As studio owners looking ahead to the future of dance teaching there are two things we know for sure, i) the world will change and ii) a large part of this change will be digital. Change can be good and helpful but also creates feelings of uncertainty. Can we try to own it and not leave changes to others to shape the world we live in?
Technological change is across every domain and profession, and the pace of the change is now greater than ever before. Because this change is happening at an exponential rate, it is very difficult to predict what the world will be like in a few years, and this can make us nervous. Did you know it is likely that 50% of jobs may not exist in 10 - 20 years. Check out this BBC website’s 'Job Extinction Scale'. I’ve no idea of the validity of this, however, if your job involves driving you might want to consider other options with a 60% extinction possibility. But you’ll be pleased to hear that the chance of automation for teachers is only 1% on the extinction scale and dancers and choreographers are at a relatively low 13%.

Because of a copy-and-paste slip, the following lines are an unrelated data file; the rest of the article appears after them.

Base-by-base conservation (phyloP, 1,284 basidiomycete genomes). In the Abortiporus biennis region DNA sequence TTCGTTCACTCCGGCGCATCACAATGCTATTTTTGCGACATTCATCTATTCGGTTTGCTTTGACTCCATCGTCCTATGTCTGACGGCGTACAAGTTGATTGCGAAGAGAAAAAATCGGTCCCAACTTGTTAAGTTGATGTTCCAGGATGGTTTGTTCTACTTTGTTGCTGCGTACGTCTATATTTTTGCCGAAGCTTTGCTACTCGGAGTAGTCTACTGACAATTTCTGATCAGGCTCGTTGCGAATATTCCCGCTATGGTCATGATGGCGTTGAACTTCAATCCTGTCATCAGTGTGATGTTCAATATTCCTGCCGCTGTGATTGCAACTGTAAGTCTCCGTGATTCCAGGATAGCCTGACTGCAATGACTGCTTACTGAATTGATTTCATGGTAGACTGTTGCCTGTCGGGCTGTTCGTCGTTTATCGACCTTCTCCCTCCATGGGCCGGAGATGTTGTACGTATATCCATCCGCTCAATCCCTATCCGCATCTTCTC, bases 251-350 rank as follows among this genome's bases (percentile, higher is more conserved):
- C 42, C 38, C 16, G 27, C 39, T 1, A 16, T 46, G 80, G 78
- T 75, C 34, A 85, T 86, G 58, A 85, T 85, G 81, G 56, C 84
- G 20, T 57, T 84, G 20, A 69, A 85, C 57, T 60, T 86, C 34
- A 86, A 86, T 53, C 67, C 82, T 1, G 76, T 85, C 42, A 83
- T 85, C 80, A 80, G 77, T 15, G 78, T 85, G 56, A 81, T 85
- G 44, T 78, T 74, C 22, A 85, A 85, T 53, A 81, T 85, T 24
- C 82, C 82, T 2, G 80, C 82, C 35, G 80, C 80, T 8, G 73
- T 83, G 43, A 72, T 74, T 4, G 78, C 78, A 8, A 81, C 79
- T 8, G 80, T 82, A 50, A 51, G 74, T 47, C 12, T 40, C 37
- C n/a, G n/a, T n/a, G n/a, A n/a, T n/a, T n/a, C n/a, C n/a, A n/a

The other good news for dance teachers around technology is that we can now use digital technology to extend our art form and continue to make it meaningful and accessible to new generations of young people, in a way that has never been done before. The internet is rich with amazing dance content (and some not so amazing, but wouldn’t it be great if teachers could guide students around their viewing of this content).
According to a leading American specialist on how technology is going to shape our future (her name is Kathryn Myronuk: Radio NZ interview, YouTube INKtalk), it is not just increased processing power and the growth of technology in itself that is causing so much change, it is the convergence of different technologies coming together (old and new) and the ability for people to collaborate, to draw on knowledge and pool knowledge together, that creates such big steps forward for humanity. So can this convergence and collaboration happen with dance?